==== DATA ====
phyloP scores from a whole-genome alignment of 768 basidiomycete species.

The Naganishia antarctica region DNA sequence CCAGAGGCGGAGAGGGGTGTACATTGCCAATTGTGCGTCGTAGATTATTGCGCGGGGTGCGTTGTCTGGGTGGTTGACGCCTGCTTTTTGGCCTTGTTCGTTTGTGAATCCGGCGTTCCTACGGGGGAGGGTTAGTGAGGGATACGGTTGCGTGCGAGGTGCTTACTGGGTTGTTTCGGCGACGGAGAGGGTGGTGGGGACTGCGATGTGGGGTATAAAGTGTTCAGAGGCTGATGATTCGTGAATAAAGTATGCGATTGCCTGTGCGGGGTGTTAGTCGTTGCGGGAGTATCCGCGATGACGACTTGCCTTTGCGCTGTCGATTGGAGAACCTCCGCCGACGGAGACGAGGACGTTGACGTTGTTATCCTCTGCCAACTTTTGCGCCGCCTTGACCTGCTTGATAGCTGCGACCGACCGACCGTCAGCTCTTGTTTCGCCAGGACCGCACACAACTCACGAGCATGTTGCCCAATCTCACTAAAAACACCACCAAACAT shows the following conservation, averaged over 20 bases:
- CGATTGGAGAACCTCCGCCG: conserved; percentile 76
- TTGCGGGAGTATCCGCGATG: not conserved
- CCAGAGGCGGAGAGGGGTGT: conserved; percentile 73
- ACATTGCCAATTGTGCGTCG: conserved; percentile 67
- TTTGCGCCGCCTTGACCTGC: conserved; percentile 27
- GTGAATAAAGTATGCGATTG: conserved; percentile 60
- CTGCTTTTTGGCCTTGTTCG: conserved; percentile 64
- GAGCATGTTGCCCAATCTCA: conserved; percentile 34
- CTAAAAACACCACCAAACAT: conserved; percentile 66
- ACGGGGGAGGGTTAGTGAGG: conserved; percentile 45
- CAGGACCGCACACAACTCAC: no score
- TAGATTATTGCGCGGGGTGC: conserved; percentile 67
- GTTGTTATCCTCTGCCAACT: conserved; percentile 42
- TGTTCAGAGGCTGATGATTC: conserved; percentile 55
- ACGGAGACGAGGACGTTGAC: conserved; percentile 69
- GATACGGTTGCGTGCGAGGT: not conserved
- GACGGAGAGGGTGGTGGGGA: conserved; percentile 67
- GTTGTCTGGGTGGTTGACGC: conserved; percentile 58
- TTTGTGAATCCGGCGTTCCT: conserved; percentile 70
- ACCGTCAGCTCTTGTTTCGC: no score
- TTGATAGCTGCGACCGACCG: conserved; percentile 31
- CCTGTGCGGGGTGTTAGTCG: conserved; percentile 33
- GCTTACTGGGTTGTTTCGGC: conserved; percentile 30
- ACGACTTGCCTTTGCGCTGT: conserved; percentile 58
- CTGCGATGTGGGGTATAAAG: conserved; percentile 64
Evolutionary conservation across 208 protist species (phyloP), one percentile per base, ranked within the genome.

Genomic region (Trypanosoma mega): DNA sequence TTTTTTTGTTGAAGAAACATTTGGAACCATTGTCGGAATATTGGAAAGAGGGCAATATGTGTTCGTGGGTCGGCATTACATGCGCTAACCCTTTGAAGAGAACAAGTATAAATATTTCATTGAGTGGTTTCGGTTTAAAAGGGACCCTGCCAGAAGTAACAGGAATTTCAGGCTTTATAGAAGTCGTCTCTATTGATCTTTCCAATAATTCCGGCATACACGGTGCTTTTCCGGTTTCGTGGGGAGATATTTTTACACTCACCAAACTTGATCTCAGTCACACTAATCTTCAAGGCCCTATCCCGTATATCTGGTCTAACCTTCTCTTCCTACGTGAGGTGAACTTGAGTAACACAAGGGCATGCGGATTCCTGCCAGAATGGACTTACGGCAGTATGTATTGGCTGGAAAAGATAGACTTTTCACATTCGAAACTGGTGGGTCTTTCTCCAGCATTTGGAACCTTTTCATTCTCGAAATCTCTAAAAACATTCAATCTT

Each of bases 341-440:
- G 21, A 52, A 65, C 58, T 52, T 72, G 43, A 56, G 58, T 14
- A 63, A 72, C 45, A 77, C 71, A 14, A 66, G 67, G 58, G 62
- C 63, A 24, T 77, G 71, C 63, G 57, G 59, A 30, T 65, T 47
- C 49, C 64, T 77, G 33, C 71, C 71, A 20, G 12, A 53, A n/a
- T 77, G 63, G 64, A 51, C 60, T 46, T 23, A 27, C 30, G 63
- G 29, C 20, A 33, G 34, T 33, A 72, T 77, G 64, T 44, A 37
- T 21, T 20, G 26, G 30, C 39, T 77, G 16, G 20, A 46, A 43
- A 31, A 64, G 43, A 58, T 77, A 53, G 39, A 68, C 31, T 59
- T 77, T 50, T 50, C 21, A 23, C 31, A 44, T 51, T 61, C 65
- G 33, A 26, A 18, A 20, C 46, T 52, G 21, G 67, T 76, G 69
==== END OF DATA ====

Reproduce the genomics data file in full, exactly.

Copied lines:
phyloP scores from a whole-genome alignment of 768 basidiomycete species.

The Naganishia antarctica region DNA sequence CCAGAGGCGGAGAGGGGTGTACATTGCCAATTGTGCGTCGTAGATTATTGCGCGGGGTGCGTTGTCTGGGTGGTTGACGCCTGCTTTTTGGCCTTGTTCGTTTGTGAATCCGGCGTTCCTACGGGGGAGGGTTAGTGAGGGATACGGTTGCGTGCGAGGTGCTTACTGGGTTGTTTCGGCGACGGAGAGGGTGGTGGGGACTGCGATGTGGGGTATAAAGTGTTCAGAGGCTGATGATTCGTGAATAAAGTATGCGATTGCCTGTGCGGGGTGTTAGTCGTTGCGGGAGTATCCGCGATGACGACTTGCCTTTGCGCTGTCGATTGGAGAACCTCCGCCGACGGAGACGAGGACGTTGACGTTGTTATCCTCTGCCAACTTTTGCGCCGCCTTGACCTGCTTGATAGCTGCGACCGACCGACCGTCAGCTCTTGTTTCGCCAGGACCGCACACAACTCACGAGCATGTTGCCCAATCTCACTAAAAACACCACCAAACAT shows the following conservation, averaged over 20 bases:
- CGATTGGAGAACCTCCGCCG: conserved; percentile 76
- TTGCGGGAGTATCCGCGATG: not conserved
- CCAGAGGCGGAGAGGGGTGT: conserved; percentile 73
- ACATTGCCAATTGTGCGTCG: conserved; percentile 67
- TTTGCGCCGCCTTGACCTGC: conserved; percentile 27
- GTGAATAAAGTATGCGATTG: conserved; percentile 60
- CTGCTTTTTGGCCTTGTTCG: conserved; percentile 64
- GAGCATGTTGCCCAATCTCA: conserved; percentile 34
- CTAAAAACACCACCAAACAT: conserved; percentile 66
- ACGGGGGAGGGTTAGTGAGG: conserved; percentile 45
- CAGGACCGCACACAACTCAC: no score
- TAGATTATTGCGCGGGGTGC: conserved; percentile 67
- GTTGTTATCCTCTGCCAACT: conserved; percentile 42
- TGTTCAGAGGCTGATGATTC: conserved; percentile 55
- ACGGAGACGAGGACGTTGAC: conserved; percentile 69
- GATACGGTTGCGTGCGAGGT: not conserved
- GACGGAGAGGGTGGTGGGGA: conserved; percentile 67
- GTTGTCTGGGTGGTTGACGC: conserved; percentile 58
- TTTGTGAATCCGGCGTTCCT: conserved; percentile 70
- ACCGTCAGCTCTTGTTTCGC: no score
- TTGATAGCTGCGACCGACCG: conserved; percentile 31
- CCTGTGCGGGGTGTTAGTCG: conserved; percentile 33
- GCTTACTGGGTTGTTTCGGC: conserved; percentile 30
- ACGACTTGCCTTTGCGCTGT: conserved; percentile 58
- CTGCGATGTGGGGTATAAAG: conserved; percentile 64
Evolutionary conservation across 208 protist species (phyloP), one percentile per base, ranked within the genome.

Genomic region (Trypanosoma mega): DNA sequence TTTTTTTGTTGAAGAAACATTTGGAACCATTGTCGGAATATTGGAAAGAGGGCAATATGTGTTCGTGGGTCGGCATTACATGCGCTAACCCTTTGAAGAGAACAAGTATAAATATTTCATTGAGTGGTTTCGGTTTAAAAGGGACCCTGCCAGAAGTAACAGGAATTTCAGGCTTTATAGAAGTCGTCTCTATTGATCTTTCCAATAATTCCGGCATACACGGTGCTTTTCCGGTTTCGTGGGGAGATATTTTTACACTCACCAAACTTGATCTCAGTCACACTAATCTTCAAGGCCCTATCCCGTATATCTGGTCTAACCTTCTCTTCCTACGTGAGGTGAACTTGAGTAACACAAGGGCATGCGGATTCCTGCCAGAATGGACTTACGGCAGTATGTATTGGCTGGAAAAGATAGACTTTTCACATTCGAAACTGGTGGGTCTTTCTCCAGCATTTGGAACCTTTTCATTCTCGAAATCTCTAAAAACATTCAATCTT

Each of bases 341-440:
- G 21, A 52, A 65, C 58, T 52, T 72, G 43, A 56, G 58, T 14
- A 63, A 72, C 45, A 77, C 71, A 14, A 66, G 67, G 58, G 62
- C 63, A 24, T 77, G 71, C 63, G 57, G 59, A 30, T 65, T 47
- C 49, C 64, T 77, G 33, C 71, C 71, A 20, G 12, A 53, A n/a
- T 77, G 63, G 64, A 51, C 60, T 46, T 23, A 27, C 30, G 63
- G 29, C 20, A 33, G 34, T 33, A 72, T 77, G 64, T 44, A 37
- T 21, T 20, G 26, G 30, C 39, T 77, G 16, G 20, A 46, A 43
- A 31, A 64, G 43, A 58, T 77, A 53, G 39, A 68, C 31, T 59
- T 77, T 50, T 50, C 21, A 23, C 31, A 44, T 51, T 61, C 65
- G 33, A 26, A 18, A 20, C 46, T 52, G 21, G 67, T 76, G 69